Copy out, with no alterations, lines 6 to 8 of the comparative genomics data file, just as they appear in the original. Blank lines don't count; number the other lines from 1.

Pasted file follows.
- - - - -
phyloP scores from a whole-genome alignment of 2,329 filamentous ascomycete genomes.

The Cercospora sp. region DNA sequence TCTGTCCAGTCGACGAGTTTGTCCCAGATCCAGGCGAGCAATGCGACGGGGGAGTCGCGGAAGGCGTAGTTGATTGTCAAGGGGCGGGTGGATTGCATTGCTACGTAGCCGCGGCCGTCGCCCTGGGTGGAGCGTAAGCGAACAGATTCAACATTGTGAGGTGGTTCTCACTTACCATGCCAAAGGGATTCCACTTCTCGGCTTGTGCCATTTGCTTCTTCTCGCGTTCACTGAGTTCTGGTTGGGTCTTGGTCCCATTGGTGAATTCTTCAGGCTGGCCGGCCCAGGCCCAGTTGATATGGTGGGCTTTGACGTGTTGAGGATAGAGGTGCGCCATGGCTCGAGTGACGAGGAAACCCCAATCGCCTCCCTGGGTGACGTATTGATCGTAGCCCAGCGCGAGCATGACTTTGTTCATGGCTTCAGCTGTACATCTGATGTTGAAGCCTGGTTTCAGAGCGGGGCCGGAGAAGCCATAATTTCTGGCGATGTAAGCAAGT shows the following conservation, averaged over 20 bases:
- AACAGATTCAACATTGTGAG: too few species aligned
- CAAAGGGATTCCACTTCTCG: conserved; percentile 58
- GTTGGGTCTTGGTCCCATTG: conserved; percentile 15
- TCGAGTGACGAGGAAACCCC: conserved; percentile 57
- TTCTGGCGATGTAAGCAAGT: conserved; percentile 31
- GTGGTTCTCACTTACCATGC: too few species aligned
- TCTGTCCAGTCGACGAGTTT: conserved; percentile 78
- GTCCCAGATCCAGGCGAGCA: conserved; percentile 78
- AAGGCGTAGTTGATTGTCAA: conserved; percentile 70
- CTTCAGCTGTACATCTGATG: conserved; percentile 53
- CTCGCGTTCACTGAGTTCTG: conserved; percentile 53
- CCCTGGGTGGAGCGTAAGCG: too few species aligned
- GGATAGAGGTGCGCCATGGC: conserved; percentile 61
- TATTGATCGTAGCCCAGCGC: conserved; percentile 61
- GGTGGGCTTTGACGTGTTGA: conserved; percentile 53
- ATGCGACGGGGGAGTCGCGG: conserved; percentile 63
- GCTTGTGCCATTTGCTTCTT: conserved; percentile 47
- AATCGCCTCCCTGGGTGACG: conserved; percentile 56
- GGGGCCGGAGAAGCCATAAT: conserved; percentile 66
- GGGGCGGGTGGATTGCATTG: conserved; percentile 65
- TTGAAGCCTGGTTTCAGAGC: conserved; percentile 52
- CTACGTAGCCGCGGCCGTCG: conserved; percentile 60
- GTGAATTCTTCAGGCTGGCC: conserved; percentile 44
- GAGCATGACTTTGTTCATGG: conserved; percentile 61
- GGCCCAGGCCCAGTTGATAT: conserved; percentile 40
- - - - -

- TCGAGTGACGAGGAAACCCC: conserved; percentile 57
- TTCTGGCGATGTAAGCAAGT: conserved; percentile 31
- GTGGTTCTCACTTACCATGC: too few species aligned